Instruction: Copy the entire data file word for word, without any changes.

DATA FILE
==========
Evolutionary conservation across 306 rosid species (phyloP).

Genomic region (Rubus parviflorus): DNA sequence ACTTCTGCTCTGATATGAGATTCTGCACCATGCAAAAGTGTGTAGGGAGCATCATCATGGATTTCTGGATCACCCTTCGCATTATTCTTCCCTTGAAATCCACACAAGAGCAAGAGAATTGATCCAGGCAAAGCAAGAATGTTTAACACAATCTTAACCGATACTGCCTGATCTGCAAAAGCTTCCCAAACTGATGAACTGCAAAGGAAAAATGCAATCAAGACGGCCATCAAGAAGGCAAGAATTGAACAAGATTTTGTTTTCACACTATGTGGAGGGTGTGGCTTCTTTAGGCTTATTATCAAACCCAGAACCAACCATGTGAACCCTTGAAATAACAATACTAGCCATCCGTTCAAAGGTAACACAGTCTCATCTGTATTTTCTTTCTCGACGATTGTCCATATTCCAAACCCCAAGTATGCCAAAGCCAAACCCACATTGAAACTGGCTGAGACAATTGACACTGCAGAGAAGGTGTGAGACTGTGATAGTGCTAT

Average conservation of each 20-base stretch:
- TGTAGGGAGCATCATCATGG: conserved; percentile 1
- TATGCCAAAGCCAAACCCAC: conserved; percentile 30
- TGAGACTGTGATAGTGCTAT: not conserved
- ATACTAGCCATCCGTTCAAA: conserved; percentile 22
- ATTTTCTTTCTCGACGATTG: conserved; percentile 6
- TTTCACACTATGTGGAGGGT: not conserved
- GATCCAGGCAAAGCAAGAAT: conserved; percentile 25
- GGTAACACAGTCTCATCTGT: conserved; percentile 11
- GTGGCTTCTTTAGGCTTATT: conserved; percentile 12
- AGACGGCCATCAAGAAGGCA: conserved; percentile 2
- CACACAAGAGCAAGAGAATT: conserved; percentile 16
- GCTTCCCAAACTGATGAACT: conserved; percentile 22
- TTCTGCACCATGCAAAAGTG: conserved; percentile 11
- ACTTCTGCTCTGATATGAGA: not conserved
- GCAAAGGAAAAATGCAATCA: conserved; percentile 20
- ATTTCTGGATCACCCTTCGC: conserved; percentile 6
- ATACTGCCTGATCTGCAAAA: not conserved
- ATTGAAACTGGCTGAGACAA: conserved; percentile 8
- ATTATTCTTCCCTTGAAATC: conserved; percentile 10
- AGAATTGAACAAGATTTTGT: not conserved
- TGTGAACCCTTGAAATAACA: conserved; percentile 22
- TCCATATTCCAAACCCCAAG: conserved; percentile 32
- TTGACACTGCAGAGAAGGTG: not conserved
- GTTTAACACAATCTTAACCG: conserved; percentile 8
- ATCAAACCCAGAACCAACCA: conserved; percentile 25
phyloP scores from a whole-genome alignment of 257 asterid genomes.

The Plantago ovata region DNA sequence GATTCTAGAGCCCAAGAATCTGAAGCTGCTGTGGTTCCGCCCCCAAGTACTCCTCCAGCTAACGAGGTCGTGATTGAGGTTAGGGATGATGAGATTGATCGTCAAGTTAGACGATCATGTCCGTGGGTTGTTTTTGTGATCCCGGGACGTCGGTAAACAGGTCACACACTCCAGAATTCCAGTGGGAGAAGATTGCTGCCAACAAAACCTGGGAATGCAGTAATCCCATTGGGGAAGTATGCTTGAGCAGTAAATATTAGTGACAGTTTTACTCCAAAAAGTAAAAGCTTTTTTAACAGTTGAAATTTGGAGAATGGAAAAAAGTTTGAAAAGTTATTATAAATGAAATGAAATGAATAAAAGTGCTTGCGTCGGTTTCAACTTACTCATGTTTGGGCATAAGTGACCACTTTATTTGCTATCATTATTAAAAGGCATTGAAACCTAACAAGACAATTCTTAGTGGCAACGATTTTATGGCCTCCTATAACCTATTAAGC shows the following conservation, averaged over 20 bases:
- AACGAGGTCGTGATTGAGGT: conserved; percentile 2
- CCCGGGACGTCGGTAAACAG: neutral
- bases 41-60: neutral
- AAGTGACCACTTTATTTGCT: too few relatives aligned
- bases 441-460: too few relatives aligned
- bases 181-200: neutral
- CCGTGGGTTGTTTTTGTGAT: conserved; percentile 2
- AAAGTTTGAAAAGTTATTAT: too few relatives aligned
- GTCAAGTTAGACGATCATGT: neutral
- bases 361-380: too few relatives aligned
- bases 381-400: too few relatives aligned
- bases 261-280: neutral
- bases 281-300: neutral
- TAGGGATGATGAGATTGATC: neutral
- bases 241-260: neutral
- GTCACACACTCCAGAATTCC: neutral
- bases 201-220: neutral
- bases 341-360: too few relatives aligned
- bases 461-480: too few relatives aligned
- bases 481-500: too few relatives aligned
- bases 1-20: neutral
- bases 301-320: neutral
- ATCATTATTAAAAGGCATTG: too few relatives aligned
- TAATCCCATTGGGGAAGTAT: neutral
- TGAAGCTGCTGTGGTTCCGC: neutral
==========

Evolutionary conservation across 306 rosid species (phyloP).

Genomic region (Rubus parviflorus): DNA sequence ACTTCTGCTCTGATATGAGATTCTGCACCATGCAAAAGTGTGTAGGGAGCATCATCATGGATTTCTGGATCACCCTTCGCATTATTCTTCCCTTGAAATCCACACAAGAGCAAGAGAATTGATCCAGGCAAAGCAAGAATGTTTAACACAATCTTAACCGATACTGCCTGATCTGCAAAAGCTTCCCAAACTGATGAACTGCAAAGGAAAAATGCAATCAAGACGGCCATCAAGAAGGCAAGAATTGAACAAGATTTTGTTTTCACACTATGTGGAGGGTGTGGCTTCTTTAGGCTTATTATCAAACCCAGAACCAACCATGTGAACCCTTGAAATAACAATACTAGCCATCCGTTCAAAGGTAACACAGTCTCATCTGTATTTTCTTTCTCGACGATTGTCCATATTCCAAACCCCAAGTATGCCAAAGCCAAACCCACATTGAAACTGGCTGAGACAATTGACACTGCAGAGAAGGTGTGAGACTGTGATAGTGCTAT

Average conservation of each 20-base stretch:
- TGTAGGGAGCATCATCATGG: conserved; percentile 1
- TATGCCAAAGCCAAACCCAC: conserved; percentile 30
- TGAGACTGTGATAGTGCTAT: not conserved
- ATACTAGCCATCCGTTCAAA: conserved; percentile 22
- ATTTTCTTTCTCGACGATTG: conserved; percentile 6
- TTTCACACTATGTGGAGGGT: not conserved
- GATCCAGGCAAAGCAAGAAT: conserved; percentile 25
- GGTAACACAGTCTCATCTGT: conserved; percentile 11
- GTGGCTTCTTTAGGCTTATT: conserved; percentile 12
- AGACGGCCATCAAGAAGGCA: conserved; percentile 2
- CACACAAGAGCAAGAGAATT: conserved; percentile 16
- GCTTCCCAAACTGATGAACT: conserved; percentile 22
- TTCTGCACCATGCAAAAGTG: conserved; percentile 11
- ACTTCTGCTCTGATATGAGA: not conserved
- GCAAAGGAAAAATGCAATCA: conserved; percentile 20
- ATTTCTGGATCACCCTTCGC: conserved; percentile 6
- ATACTGCCTGATCTGCAAAA: not conserved
- ATTGAAACTGGCTGAGACAA: conserved; percentile 8
- ATTATTCTTCCCTTGAAATC: conserved; percentile 10
- AGAATTGAACAAGATTTTGT: not conserved
- TGTGAACCCTTGAAATAACA: conserved; percentile 22
- TCCATATTCCAAACCCCAAG: conserved; percentile 32
- TTGACACTGCAGAGAAGGTG: not conserved
- GTTTAACACAATCTTAACCG: conserved; percentile 8
- ATCAAACCCAGAACCAACCA: conserved; percentile 25
phyloP scores from a whole-genome alignment of 257 asterid genomes.

The Plantago ovata region DNA sequence GATTCTAGAGCCCAAGAATCTGAAGCTGCTGTGGTTCCGCCCCCAAGTACTCCTCCAGCTAACGAGGTCGTGATTGAGGTTAGGGATGATGAGATTGATCGTCAAGTTAGACGATCATGTCCGTGGGTTGTTTTTGTGATCCCGGGACGTCGGTAAACAGGTCACACACTCCAGAATTCCAGTGGGAGAAGATTGCTGCCAACAAAACCTGGGAATGCAGTAATCCCATTGGGGAAGTATGCTTGAGCAGTAAATATTAGTGACAGTTTTACTCCAAAAAGTAAAAGCTTTTTTAACAGTTGAAATTTGGAGAATGGAAAAAAGTTTGAAAAGTTATTATAAATGAAATGAAATGAATAAAAGTGCTTGCGTCGGTTTCAACTTACTCATGTTTGGGCATAAGTGACCACTTTATTTGCTATCATTATTAAAAGGCATTGAAACCTAACAAGACAATTCTTAGTGGCAACGATTTTATGGCCTCCTATAACCTATTAAGC shows the following conservation, averaged over 20 bases:
- AACGAGGTCGTGATTGAGGT: conserved; percentile 2
- CCCGGGACGTCGGTAAACAG: neutral
- bases 41-60: neutral
- AAGTGACCACTTTATTTGCT: too few relatives aligned
- bases 441-460: too few relatives aligned
- bases 181-200: neutral
- CCGTGGGTTGTTTTTGTGAT: conserved; percentile 2
- AAAGTTTGAAAAGTTATTAT: too few relatives aligned
- GTCAAGTTAGACGATCATGT: neutral
- bases 361-380: too few relatives aligned
- bases 381-400: too few relatives aligned
- bases 261-280: neutral
- bases 281-300: neutral
- TAGGGATGATGAGATTGATC: neutral
- bases 241-260: neutral
- GTCACACACTCCAGAATTCC: neutral
- bases 201-220: neutral
- bases 341-360: too few relatives aligned
- bases 461-480: too few relatives aligned
- bases 481-500: too few relatives aligned
- bases 1-20: neutral
- bases 301-320: neutral
- ATCATTATTAAAAGGCATTG: too few relatives aligned
- TAATCCCATTGGGGAAGTAT: neutral
- TGAAGCTGCTGTGGTTCCGC: neutral